Chamber Music

The bulk of Moeran's chamber music dates from the earliest part of his compositional output - whilst still at school he busied himself with three string quartets and a sonata for cello and piano which is said to have lasted nearly an hour! None of this music survived its composer's desire to suppress his juvenilia.

In the categorisation of his music, there is an obvious overlap between chamber music and solo music in the shape of the sonatas, and I have decided against reanalysing work from different perspectives for the time being, so some of what you read here you'll also find in the solo music section.



Moeran wrote two Trios just over a decade apart. The first, his Piano Trio, dates from his student days in 1920, though he carried on working at it for a further five years after the premiere, during which time it was largely rewritten. Perhaps a little rough around the edges, it remains one of my favourite works. The String Trio of 1931 has been described as 'the first masterpiece of his mature style' - a pivotal work which was to lead directly to the resumption and eventual triumph of the Symphony in G minor.



Moeran wrote two String Quartets, the "first" in 1921, No 1 in A minor is delightful if perhaps reminiscent of Ravel's quartet. The 'second', No 2 in E flat, turned up in Moeran's papers following his death and was published in 1956. A publisher's note on the score suggested it was probably an early work, which has perhaps been too readily accepted as the evidence for this is at best slim. By contrast, a powerful argument can be made for at least part of the work being quite late, even as late as 1949. It was my first introduction to Moeran's music and remains a work I like to come back to over and over again.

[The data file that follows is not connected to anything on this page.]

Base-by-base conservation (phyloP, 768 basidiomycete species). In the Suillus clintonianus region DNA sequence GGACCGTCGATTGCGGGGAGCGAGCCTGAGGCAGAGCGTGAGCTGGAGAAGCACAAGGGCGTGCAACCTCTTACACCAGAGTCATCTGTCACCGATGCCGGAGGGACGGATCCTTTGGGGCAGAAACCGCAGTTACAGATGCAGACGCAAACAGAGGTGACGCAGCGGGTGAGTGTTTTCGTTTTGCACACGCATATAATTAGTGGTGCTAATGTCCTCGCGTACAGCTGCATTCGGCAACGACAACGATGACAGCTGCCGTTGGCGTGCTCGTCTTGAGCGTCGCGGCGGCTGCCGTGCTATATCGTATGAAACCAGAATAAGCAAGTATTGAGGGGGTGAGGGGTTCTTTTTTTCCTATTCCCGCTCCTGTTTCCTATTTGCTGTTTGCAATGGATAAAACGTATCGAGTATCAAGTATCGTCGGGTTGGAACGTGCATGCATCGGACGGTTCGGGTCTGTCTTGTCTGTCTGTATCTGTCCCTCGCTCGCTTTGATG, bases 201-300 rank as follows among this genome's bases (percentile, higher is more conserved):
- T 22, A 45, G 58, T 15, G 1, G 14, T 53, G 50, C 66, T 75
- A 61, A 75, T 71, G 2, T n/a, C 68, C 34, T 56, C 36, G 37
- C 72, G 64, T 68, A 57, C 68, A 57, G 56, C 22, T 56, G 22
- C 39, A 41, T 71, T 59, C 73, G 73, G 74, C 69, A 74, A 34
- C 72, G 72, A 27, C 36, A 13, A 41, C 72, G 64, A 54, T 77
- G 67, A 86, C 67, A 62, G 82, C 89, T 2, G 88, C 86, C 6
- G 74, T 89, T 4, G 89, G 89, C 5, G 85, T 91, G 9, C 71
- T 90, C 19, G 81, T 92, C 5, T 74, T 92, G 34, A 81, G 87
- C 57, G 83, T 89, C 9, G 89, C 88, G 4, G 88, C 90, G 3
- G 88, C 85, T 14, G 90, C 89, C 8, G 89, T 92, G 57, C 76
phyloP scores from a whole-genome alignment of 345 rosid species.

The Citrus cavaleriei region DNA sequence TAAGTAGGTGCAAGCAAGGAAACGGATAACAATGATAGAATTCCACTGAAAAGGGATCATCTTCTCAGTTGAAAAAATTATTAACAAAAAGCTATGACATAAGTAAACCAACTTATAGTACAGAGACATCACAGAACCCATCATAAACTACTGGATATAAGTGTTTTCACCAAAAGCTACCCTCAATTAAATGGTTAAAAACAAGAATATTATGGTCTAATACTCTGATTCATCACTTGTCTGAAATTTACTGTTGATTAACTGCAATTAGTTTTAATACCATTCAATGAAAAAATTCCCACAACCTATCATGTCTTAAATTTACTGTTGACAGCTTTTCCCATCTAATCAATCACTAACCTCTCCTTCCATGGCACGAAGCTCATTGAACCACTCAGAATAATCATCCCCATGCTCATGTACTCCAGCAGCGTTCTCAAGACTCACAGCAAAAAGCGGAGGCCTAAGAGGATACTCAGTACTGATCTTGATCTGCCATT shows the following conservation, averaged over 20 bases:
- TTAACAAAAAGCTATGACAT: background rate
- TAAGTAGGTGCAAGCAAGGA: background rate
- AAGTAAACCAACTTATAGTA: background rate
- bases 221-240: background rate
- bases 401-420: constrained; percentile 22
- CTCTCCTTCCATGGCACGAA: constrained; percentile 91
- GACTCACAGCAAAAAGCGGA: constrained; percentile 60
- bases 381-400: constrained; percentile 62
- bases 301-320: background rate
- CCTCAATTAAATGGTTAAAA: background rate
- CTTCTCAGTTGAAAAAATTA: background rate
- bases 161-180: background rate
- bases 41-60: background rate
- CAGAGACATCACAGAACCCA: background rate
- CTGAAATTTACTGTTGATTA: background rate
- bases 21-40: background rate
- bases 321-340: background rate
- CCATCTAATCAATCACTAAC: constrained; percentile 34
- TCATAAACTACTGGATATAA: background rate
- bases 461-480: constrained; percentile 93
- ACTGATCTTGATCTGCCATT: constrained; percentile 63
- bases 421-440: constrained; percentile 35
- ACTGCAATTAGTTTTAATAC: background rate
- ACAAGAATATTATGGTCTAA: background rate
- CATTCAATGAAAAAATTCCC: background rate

A definite late work is the Fantasy Quartet for Oboe and Strings. This interesting combination was suggested by the virtuoso oboist Leon Goossens in the spring of 1946, which within a few months had become a fourteen minute one movement success - a letter in August 1946 stated with pride "Leon only wanted to alter one phrasing mark in the whole quartet".



Moeran's three sonatas often seem to explore areas untouched by his other works. The better known of the three, those for Violin and Piano and for Cello and Piano both offer a starkness of voice not often apparent in Moeran's other work. Of great interest to historians and true Moeran nuts is the Sonata for Two Violins. Written largely from his hospital bed, this work comes from a vital time as he attempted to turn from the Delius-influenced harmonies of the 1920s and find a new voice. Despite receiving good reviews on its debut, the work has, more than any other, been the subject of neglect. In an attempt to rectify this, I have been able to track down an unreleased professional recording of this fifteen minute piece and make it available for download.Listen to the Sonata for Two Violins here

Finally we come to the Cello Prelude - a short piece for Cello and Piano Moeran wrote for Peers Coetmore in late 1943 as a first work specifically for the instrument. To quote Geoffrey Self, "It is a retrogressive piece, doomed to a humble place in grade examination lists." Well it's not as bad as all that, really!


©2011 The Worldwide Moeran Database

Piano Trio (1920-5) R6
String Trio (1931)


String Quartet No 1 (1921) R11
String Quartet No 2 (?) R98
Fantasy Quartet for Oboe and Strings (1946) R90


Violin Sonata (1923) R15
Sonata for Two Violins (1930) R53
Cello Sonata (1947) R92

Prelude for Cello and Piano (1943) R80

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